A teenage T. Rex grew as fast as 3,950 pounds per year!
ScienceDaily — A new study reveals that T. rex grew more quickly and reached significantly greater masses than previously estimated. In a departure from earlier methods, the new study uses mounted skeletons to generate body mass estimates.
In a new study just published in the online journal PLoS ONE, a team of scientists led by Professor John R. Hutchinson of The Royal Veterinary College, London, and Peter Makovicky, PhD, curator of dinosaurs at The Field Museum of Natural History in Chicago applied cutting edge technology and computer modeling to "weigh" five Tyrannosaurus rex specimens, including The Field Museum's iconic SUE skeleton. Their results reveal that T. rex grew more quickly and reached significantly greater masses than previously estimated.
In a departure from earlier methods, the new study uses mounted skeletons to generate body mass estimates. Makovicky notes, "Previous methods for calculating mass relied on scale models, which can magnify even minor errors, or on extrapolations from living animals with very different body plans from dinosaurs. We overcame such problems by using the actual skeletons as a starting point for our study."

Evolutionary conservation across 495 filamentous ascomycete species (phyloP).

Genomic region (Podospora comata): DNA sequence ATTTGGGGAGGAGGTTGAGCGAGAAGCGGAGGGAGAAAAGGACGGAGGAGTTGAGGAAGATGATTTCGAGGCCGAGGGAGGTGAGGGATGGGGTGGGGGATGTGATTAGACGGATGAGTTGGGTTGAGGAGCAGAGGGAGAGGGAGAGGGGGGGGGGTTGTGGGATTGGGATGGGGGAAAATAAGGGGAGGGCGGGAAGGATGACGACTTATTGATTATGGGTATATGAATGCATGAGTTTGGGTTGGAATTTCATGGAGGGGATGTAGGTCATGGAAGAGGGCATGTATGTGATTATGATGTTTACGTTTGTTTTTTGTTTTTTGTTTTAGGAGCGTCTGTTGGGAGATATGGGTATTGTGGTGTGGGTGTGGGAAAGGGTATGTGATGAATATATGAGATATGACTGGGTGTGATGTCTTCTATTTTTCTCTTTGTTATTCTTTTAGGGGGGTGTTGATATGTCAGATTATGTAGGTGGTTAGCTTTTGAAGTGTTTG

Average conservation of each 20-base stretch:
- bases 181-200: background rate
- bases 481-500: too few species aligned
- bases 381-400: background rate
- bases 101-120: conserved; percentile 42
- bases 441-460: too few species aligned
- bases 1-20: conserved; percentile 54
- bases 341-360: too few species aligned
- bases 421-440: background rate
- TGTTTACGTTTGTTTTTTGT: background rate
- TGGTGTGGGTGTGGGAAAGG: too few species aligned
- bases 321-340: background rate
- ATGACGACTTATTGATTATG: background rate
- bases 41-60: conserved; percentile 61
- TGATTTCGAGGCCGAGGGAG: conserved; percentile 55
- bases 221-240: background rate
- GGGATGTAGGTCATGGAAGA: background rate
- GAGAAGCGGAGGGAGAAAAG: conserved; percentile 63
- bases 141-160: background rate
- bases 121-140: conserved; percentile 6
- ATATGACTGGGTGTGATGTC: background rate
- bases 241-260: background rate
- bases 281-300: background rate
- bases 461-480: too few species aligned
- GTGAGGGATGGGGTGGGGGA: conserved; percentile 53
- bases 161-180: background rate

The team used 3-D laser scans of mounted skeletons as a template for generating fleshed-out digital models whose masses could then be computed. The laser scans are accurate to less than half an inch for skeletons that are up to 40 feet long. Digital body cross-sections were reconstructed along the length of each skeleton using the relationships of the soft tissues to skeletons in birds and crocodiles as a guide. A digital skin was then overlaid to generate a body volume, whose mass was calculated after empty spaces such as lungs and the mouth cavity were modeled and subtracted.